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Reading 2
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Determining the Facts

Reading 1: Surviving on the Battlefield, 1865

New weapons technology and a stubborn adherence to old tactics were responsible for most of the Civil War's casualties. The new technology consisted of the gun most Civil War infantry soldiers carried and its bullets. The gun was the rifle musket, a single-shot weapon that measured almost five feet long and weighed a little less than ten pounds. Inside the barrel of the rifle musket were spiraling grooves called rifling. The grooves caused the bullet--a heavy cylindrical lead slug called a minie ball--to spin as it left the gun. This spinning motion made the bullet travel farther and with greater accuracy.

Rifle muskets, which came into general use only a few years before the war, could kill at three times the range of the older muskets they replaced that lacked rifling. The older muskets fired simple round bullets and were accurate only at short range, so that troops using them had to advance shoulder-to-shoulder to within yards of the enemy and fire in mass in hope of hitting anything. The tactics designed for these earlier weapons did not change after the introduction of the deadlier rifle musket and minie ball. Civil War commanders continued to mass their troops for close-range attacks on enemy positions. These obsolete tactics, combined with the increased accuracy and range of the rifle musket and the minie ball, caused terrible losses during the war.

After several years of combat, however, troops on both sides learned how to better protect themselves in combat. To hold a position against an attack, they fought from behind "works," battlefield fortifications of earth, logs, or fence rails that could shelter individual soldiers or entire armies. In front of works would be various obstacles, such as sharpened branches called abatis (pronounced "aba-TEE," from a French term meaning "to beat down"), to slow attackers and expose them to deadly gunfire. Soldiers learned from hard experience that frontal attacks on the enemy's works cost many lives and often failed. To avoid fortified positions, veteran soldiers would go around one end, or flank, of the enemy's line. This maneuver, called "flanking," would bring attacking troops across the side of their foe, where they could pour gunfire along the exposed line of the enemy and inflict heavy casualties on them or force them to retreat.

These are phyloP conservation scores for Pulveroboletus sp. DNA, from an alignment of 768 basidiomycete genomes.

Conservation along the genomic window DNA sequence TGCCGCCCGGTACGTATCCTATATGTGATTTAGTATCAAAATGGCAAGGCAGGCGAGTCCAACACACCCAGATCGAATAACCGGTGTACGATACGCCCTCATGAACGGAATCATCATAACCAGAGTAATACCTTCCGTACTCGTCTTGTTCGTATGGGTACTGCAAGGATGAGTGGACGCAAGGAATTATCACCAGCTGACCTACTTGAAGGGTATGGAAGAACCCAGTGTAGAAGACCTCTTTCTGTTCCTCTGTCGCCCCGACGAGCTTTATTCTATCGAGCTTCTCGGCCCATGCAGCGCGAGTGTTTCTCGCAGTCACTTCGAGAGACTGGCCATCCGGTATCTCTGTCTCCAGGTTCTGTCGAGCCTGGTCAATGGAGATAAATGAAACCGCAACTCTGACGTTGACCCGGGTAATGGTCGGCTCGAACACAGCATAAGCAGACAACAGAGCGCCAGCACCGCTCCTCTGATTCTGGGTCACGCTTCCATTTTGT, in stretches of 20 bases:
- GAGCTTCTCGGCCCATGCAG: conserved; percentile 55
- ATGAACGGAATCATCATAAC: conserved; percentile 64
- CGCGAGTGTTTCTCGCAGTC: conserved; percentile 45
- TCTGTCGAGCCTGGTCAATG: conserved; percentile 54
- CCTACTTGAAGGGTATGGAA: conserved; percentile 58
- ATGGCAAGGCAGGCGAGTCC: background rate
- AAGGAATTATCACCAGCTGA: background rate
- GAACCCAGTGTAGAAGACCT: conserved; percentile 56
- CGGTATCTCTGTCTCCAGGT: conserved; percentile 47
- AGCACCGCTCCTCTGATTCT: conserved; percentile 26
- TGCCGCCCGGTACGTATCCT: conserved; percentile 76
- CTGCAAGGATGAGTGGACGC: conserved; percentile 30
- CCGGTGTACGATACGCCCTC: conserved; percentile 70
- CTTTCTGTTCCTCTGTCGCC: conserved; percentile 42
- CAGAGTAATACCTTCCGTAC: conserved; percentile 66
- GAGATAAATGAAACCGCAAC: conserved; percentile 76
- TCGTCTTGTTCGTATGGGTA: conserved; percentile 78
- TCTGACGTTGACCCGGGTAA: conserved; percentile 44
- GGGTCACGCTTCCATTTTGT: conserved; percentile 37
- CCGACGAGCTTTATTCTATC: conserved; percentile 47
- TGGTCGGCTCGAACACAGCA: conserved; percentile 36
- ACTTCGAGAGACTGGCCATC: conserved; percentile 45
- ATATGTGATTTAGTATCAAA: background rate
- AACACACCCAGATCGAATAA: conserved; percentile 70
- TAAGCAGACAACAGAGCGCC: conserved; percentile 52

On February 2 and 3, 1865, an outnumbered force of Confederate troops delayed the march of a part of Gen. William Tecumseh Sherman's Union army through South Carolina at a place called Rivers Bridge. The Confederate troops who defended Rivers Bridge were veterans; they knew how to choose a good site for defense and make it even stronger. They had fortified a bluff overlooking the Salkehatchie River with earthen trenches and trained their guns on the single narrow road that crossed the thick Salkehatchie swamp. The Union soldiers who attacked at Rivers Bridge were veterans, too, experienced in flanking the enemy out of strong defensive positions. After a frontal assault along the road was repulsed on February 2, Union troops picked their way through the swamp, flanked both ends of the Confederate line, and forced the Southerners to retreat. The Union victory at Rivers Bridge left Sherman a clear path to the state capital of Columbia.

Questions for Reading 1

1. What new technology did Civil War infantry begin using? How was this an improvement over the older muskets?

2. What made combat in the Civil War so deadly?

3. What did Civil War soldiers do to protect themselves on the battlefield?

4. How would soldiers flank an enemy position?

5. What tactics did the Confederates at Rivers Bridge use to defend their position?

6. What tactics did the Union troops use to attack their defenses?

7. Why might Columbia have been an important target for Sherman's troops?

Reading 1 was compiled from J. Tracy Power and Daniel J. Bell, Rivers Bridge State Park Visitor's Guide (Columbia, S.C.: S.C. Department of Parks, Recreation, and Tourism, Division of State Parks), 1992 and other general sources on Rivers Bridge.


Comments or Questions

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